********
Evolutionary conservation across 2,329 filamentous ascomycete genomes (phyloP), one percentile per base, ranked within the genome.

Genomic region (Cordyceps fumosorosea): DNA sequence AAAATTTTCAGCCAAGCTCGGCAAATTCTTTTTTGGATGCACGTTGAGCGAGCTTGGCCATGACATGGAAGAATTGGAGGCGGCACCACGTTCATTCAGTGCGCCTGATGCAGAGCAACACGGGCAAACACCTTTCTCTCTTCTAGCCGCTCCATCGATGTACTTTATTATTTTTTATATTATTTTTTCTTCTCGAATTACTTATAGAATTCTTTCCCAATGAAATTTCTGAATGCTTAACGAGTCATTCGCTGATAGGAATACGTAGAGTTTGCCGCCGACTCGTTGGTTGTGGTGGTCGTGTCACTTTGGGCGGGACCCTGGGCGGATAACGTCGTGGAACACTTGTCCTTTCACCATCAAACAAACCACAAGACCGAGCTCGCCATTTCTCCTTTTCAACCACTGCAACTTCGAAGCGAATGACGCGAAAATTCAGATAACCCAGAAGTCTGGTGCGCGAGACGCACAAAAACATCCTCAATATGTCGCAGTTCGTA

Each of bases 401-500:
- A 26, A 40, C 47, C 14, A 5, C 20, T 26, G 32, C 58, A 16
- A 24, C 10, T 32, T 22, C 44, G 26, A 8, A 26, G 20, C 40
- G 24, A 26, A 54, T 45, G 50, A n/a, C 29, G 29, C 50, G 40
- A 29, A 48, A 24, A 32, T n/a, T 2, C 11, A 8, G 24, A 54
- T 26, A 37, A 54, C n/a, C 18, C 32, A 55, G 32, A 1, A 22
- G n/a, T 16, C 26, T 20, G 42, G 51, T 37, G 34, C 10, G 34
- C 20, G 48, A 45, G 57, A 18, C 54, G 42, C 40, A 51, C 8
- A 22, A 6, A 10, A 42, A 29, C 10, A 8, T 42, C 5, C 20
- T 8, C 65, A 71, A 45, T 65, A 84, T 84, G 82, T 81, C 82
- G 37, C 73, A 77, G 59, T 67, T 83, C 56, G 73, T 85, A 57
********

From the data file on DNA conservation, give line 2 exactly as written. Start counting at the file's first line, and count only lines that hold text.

Genomic region (Cordyceps fumosorosea): DNA sequence AAAATTTTCAGCCAAGCTCGGCAAATTCTTTTTTGGATGCACGTTGAGCGAGCTTGGCCATGACATGGAAGAATTGGAGGCGGCACCACGTTCATTCAGTGCGCCTGATGCAGAGCAACACGGGCAAACACCTTTCTCTCTTCTAGCCGCTCCATCGATGTACTTTATTATTTTTTATATTATTTTTTCTTCTCGAATTACTTATAGAATTCTTTCCCAATGAAATTTCTGAATGCTTAACGAGTCATTCGCTGATAGGAATACGTAGAGTTTGCCGCCGACTCGTTGGTTGTGGTGGTCGTGTCACTTTGGGCGGGACCCTGGGCGGATAACGTCGTGGAACACTTGTCCTTTCACCATCAAACAAACCACAAGACCGAGCTCGCCATTTCTCCTTTTCAACCACTGCAACTTCGAAGCGAATGACGCGAAAATTCAGATAACCCAGAAGTCTGGTGCGCGAGACGCACAAAAACATCCTCAATATGTCGCAGTTCGTA